Beyond the shrine, a walk up the island’s slopes takes us through quieter residential streets and parks before arriving at the base of the Miyajima Ropeway. A gondola speeds us far away from the coastal hoardes, 525 metres up to the the island’s highest point, Mount Misen. It’s late afternoon and we are in relative solitude. A trail takes us back down to sea level. Rocky crags and distant views give way to dense forests as we descend. Scattered along the path are shrines and temples. There’s Reikaodo Hall, “Lover’s Sanctuary” and its eternal flame, lit by none other than Kōbō Daishi 1200 years ago. Near the base of the mountain, we pass by Daisho-in Temple, with its silvery roofs curling up through the trees. We make a promise to return tomorrow.
But it’s late. The sun has set by the time we pass the not-yet-floating torii gate of Itsukushima Shrine. It is imperative that we get back to our ryokan for dinner at seven.
And fabulous it is. A multi-course, Kaiseki-style meal. Small plated jewels of fish and beans are followed with a large earthenware pot of local clams and a platter of whole fish tempura. It’s an occasion that calls for a good white French wine. To finish, a bottle of fine junmai daiginjo sake follows us back to our luxurious tatami suite for the evening.
The tide has come in by the time we pass Itsukushima Shrine the next morning. The torii is now floating and the shrine hovers delicately over the water-filled bay. It is a remarkable visual transformation concocted by tides and the moon. A good argument for overnighting on the island. The offer of a fine evening meal does not hurt either.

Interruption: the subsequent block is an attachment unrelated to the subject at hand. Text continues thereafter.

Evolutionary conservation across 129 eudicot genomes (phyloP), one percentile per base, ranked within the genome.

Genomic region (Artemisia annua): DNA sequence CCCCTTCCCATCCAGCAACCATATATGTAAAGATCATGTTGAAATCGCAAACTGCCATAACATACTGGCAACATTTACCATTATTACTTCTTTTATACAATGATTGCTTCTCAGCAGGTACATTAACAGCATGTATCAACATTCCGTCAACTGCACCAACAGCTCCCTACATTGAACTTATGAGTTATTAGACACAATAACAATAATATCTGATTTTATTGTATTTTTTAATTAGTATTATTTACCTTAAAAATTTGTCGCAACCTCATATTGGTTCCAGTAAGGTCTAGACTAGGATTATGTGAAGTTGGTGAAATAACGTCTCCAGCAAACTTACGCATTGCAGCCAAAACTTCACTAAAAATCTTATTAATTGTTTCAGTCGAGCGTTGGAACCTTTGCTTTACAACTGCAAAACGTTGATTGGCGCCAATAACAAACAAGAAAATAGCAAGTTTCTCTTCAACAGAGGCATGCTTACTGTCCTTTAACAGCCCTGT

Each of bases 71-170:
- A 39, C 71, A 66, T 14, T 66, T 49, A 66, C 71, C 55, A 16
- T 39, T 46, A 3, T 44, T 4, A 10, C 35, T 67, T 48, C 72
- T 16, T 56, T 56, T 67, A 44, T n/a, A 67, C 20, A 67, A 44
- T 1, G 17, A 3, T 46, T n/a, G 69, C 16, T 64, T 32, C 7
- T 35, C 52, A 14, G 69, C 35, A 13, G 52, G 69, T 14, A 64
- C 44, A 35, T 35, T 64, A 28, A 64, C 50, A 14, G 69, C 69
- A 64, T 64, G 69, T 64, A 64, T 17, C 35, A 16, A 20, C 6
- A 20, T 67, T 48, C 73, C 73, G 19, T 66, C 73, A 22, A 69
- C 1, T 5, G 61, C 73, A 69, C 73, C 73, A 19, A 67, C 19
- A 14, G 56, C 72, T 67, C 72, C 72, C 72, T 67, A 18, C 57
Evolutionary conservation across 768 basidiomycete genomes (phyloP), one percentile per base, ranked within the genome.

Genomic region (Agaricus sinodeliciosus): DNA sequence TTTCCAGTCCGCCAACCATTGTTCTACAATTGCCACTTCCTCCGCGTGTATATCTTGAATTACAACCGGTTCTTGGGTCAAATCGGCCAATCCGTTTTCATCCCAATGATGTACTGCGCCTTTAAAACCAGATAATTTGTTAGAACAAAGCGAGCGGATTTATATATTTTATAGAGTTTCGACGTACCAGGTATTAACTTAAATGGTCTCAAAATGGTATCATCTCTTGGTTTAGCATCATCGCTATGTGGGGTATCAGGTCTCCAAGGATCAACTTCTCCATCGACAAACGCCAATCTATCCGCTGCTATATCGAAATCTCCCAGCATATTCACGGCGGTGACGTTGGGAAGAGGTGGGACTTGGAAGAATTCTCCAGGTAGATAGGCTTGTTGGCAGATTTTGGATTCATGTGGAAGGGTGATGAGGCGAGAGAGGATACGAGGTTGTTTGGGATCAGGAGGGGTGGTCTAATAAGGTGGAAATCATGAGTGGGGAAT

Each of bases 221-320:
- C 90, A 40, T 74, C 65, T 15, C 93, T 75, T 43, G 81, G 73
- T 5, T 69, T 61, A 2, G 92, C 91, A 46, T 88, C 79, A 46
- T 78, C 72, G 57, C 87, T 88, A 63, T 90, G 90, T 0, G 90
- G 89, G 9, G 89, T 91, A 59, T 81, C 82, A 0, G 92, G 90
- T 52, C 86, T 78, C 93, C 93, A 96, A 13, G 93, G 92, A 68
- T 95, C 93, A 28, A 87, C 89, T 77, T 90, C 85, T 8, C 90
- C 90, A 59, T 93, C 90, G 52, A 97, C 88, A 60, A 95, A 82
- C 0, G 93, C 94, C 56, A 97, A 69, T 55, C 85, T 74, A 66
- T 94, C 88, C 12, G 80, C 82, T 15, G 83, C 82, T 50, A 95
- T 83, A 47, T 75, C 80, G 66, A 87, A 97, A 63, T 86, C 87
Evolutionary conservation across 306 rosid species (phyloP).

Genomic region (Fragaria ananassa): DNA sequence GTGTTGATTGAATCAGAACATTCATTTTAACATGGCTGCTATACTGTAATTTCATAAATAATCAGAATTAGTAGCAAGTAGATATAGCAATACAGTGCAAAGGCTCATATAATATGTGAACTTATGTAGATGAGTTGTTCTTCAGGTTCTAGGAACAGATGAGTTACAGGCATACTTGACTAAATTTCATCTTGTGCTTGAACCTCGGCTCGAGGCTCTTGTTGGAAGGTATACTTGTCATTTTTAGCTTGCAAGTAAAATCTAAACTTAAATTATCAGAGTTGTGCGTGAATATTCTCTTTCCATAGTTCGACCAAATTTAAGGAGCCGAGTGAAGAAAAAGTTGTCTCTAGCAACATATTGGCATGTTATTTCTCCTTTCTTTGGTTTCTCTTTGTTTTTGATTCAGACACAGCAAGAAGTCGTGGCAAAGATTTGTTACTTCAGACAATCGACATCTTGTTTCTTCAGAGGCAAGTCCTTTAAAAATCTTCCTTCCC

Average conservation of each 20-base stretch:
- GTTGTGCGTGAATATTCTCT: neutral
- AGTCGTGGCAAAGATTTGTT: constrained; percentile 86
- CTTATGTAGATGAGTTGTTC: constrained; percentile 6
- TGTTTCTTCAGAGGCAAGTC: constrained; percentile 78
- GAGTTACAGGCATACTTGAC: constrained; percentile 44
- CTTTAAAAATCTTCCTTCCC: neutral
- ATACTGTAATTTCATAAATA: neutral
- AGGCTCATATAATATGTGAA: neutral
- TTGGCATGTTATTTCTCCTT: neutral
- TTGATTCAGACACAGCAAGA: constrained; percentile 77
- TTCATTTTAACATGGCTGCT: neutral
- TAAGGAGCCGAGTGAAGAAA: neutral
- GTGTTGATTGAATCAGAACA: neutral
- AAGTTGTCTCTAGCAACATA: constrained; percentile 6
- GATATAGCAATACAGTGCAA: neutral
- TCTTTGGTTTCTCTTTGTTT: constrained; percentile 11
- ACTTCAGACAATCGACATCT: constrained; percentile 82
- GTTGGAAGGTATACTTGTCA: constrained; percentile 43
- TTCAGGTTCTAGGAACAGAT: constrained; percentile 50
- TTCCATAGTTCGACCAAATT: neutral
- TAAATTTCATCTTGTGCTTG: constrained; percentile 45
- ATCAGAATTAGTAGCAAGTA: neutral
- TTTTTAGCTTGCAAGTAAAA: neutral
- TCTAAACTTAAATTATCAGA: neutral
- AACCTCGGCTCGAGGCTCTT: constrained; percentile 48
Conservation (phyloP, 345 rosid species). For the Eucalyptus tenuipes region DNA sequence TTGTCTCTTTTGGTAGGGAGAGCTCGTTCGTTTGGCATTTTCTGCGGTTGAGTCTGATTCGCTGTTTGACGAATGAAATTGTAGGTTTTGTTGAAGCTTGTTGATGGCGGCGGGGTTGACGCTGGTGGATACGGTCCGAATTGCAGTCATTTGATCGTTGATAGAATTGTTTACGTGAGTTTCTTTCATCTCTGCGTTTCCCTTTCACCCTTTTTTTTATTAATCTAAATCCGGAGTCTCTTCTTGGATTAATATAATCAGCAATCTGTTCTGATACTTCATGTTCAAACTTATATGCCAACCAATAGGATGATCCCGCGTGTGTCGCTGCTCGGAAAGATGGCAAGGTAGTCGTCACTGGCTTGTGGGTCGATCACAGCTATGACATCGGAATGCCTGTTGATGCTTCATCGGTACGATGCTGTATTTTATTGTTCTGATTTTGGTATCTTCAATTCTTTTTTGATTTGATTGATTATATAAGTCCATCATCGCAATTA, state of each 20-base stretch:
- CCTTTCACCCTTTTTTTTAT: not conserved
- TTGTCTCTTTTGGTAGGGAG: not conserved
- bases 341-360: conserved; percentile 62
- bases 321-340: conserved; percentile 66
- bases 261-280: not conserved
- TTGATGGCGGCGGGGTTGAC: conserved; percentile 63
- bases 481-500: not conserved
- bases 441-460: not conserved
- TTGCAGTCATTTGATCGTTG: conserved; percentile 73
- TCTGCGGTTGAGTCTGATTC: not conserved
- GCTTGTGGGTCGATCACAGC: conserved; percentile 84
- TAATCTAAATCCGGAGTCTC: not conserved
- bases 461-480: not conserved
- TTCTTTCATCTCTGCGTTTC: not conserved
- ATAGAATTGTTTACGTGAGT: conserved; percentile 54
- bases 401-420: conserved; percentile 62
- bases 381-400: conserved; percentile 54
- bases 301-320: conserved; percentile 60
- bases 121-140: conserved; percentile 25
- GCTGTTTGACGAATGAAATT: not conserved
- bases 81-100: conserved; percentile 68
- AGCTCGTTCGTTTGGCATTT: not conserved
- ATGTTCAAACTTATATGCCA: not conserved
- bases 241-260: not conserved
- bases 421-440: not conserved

But we are on our way back up the low slopes of Mount Misen to visit Daisho-in Temple. Founded in 806 by Kōbō Daishi, this is one of the most important Shingon temples in Western Japan. To be sure, the temple buildings are beautifully set out on the mountain slopes. But, for Gail and me, it is a particularly meaningful place. Off to the side, carved out of the mountain slopes, is Henjokutsu Cave. The dark stone chamber is illuminated by a ceiling of shimmering brass lanterns. Below are rows of statuary. 88 to be exact. Each one represents a temple along the Henro path that we have been following in Shikoku.
Worshippers slide along from icon to icon, whispering a sutra at each, leaving a token as they pass. We begin at Temple 1, where we started our own Shikoku pilgrimage in 2015. We stop at the grey statue of Temple 24. This is where that first pilgrimage ended abruptly, where I left a prayer slip for my ailing mother who passed away days later, just after our return to Winnipeg. And this would be our starting point this spring, on March 31. It’s where we set out to complete another third of our pilgrimage. We pause in front of Temple 43’s icon, the last temple we visited this spring. We arrived there just five days ago, on April 23.
It is also where we plan to return this year, in late October, to continue our pilgrimage. We slip all too easily from statue to statue and arrive at the final carved icon, Temple 88. This is where we plan to be in late November. And then it’s back to that first stone figurine, Temple 1. Our final destination this fall. The completion of our Henro pilgrimage. A 1200 kilometre journey for body and spirit.
Here, in this small, unassuming cave, under the orange glow of a thousand lights, is the embodiment of Kōbō Daishi’s vision and the summation of our own trek across that microcosm of Japan.